About The Verandah Gallery
The Verandah Gallery was ‘born’ in 1992 when Anna Fleming decided to have an Art Exhibition on her verandah to help raise funds for her neighbours, The Emerald Hill Children’s Home. Due to its success The Verandah Gallery Charity Art Exhibition, always held on the last Sunday of July, became an annual event and will celebrate 25 years in 2016. A portion of the proceeds are now also donated to the Emerald Hill School for the Deaf which is situated on the same hill as the Children’s Home.
With the ever-increasing number of artists wishing to exhibit their work at Verandah Gallery, in 2005 a second fundraising event called Paintings & Pimms! began which takes place in November each year. As the prospect of rain is high in November, it is lower key and more of an art sale than an exhibition, with unframed portfolio artwork set out on trestle tables in a marquee for people to select from.
Not only have these events raised much needed funds for the Home and School over the years but they have also contributed greatly to a wider public awareness of many of Zimbabwe’s talented artists.
Whilst The Verandah Gallery is not a formal gallery for the rest of the year, Anna keeps a small range of unframed ‘portfolio’ paintings on her verandah as these are often in demand with both visitors and Zimbabweans.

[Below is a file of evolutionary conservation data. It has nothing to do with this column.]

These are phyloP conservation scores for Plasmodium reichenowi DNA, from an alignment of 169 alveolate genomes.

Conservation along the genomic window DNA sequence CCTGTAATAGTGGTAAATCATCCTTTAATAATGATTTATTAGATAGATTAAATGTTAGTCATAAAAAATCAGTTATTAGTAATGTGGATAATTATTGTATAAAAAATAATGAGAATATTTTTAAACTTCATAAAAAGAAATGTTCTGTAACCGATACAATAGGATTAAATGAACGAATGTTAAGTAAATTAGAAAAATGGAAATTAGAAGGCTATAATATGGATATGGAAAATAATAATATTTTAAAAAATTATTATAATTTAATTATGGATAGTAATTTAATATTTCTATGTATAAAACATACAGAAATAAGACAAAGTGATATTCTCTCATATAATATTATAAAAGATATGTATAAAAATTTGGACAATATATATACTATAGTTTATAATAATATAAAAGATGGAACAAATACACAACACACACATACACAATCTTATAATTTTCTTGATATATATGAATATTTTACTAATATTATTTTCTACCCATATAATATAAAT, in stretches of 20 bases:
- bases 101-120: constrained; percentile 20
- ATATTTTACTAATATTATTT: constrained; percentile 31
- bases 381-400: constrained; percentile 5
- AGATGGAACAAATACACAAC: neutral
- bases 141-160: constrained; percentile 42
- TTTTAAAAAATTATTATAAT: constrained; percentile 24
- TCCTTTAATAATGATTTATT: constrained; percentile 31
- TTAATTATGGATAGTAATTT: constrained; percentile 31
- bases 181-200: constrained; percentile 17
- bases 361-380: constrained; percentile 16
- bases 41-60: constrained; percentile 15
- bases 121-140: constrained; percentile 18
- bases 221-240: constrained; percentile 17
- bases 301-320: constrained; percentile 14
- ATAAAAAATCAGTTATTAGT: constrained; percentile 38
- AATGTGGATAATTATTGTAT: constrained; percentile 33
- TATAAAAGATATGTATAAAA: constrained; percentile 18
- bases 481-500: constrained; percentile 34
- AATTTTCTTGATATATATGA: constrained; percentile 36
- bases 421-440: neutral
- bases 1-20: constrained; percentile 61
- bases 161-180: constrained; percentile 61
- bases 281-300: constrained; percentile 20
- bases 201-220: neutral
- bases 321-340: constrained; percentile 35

It was through the Exhibitions that, in 1998, the idea of publishing ranges of cards and calendars arose. These feature the work of many of the above mentioned Zimbabwean artists and are published under the name of The Verandah Gallery. Other products have been introduced over the years including wrapping paper designs, with matching tags, a Birthday Calendar; two ranges of Postcards and the most recent product, Fridge Magnets.
About Emerald Hill Children’s Home
The Emerald Hill Children’s Home, founded in 1914 by the Dominican Sisters, shelters up to 100 children who have been orphaned, abandoned or abused. With the HIV/AIDS pandemic continuing to contribute to the breakdown of family structures there is an ever-increasing need to care for these children.
The Emerald Hill School for the Deaf has over 300 pupils, many of whom are from disadvantaged backgrounds. It is comparatively recently that the school began to enrol a number of pupils without a hearing disability as they have found that it greatly helps the deaf children with their communication skills and encourages them to have the confidence to interact with the outside world.